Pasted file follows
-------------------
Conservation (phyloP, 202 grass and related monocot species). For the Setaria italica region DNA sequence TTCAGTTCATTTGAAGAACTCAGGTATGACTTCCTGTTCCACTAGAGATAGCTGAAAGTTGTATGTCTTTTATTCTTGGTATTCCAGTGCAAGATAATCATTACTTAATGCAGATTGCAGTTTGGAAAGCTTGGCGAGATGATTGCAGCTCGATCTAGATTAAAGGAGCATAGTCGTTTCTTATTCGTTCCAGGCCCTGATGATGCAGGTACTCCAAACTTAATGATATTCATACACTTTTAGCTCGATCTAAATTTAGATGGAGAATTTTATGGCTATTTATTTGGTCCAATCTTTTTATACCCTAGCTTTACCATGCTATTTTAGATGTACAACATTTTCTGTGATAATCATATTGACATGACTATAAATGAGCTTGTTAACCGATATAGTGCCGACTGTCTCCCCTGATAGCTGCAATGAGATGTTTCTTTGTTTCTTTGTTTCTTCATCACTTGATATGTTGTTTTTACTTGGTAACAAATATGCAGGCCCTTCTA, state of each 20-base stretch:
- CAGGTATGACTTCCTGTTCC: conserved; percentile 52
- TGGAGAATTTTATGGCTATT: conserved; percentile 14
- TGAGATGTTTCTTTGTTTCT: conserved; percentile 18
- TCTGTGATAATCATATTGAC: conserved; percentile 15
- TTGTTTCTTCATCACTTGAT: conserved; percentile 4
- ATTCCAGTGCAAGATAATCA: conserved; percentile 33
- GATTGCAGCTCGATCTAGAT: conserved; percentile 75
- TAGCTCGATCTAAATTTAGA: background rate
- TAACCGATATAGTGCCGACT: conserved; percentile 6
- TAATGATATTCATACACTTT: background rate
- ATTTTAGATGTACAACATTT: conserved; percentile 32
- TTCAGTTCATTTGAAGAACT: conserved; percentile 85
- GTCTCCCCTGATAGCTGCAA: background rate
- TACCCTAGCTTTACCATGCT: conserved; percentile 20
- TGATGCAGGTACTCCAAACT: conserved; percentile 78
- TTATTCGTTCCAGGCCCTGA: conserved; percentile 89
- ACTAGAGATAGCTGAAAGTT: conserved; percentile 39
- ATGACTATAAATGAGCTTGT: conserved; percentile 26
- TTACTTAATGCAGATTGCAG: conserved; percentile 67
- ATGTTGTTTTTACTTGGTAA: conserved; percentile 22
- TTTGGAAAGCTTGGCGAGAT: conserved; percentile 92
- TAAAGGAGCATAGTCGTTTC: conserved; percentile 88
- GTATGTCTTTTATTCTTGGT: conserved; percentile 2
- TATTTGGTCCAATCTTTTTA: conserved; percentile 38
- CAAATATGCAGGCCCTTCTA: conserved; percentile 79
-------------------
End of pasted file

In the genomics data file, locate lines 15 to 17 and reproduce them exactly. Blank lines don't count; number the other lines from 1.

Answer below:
- TACCCTAGCTTTACCATGCT: conserved; percentile 20
- TGATGCAGGTACTCCAAACT: conserved; percentile 78
- TTATTCGTTCCAGGCCCTGA: conserved; percentile 89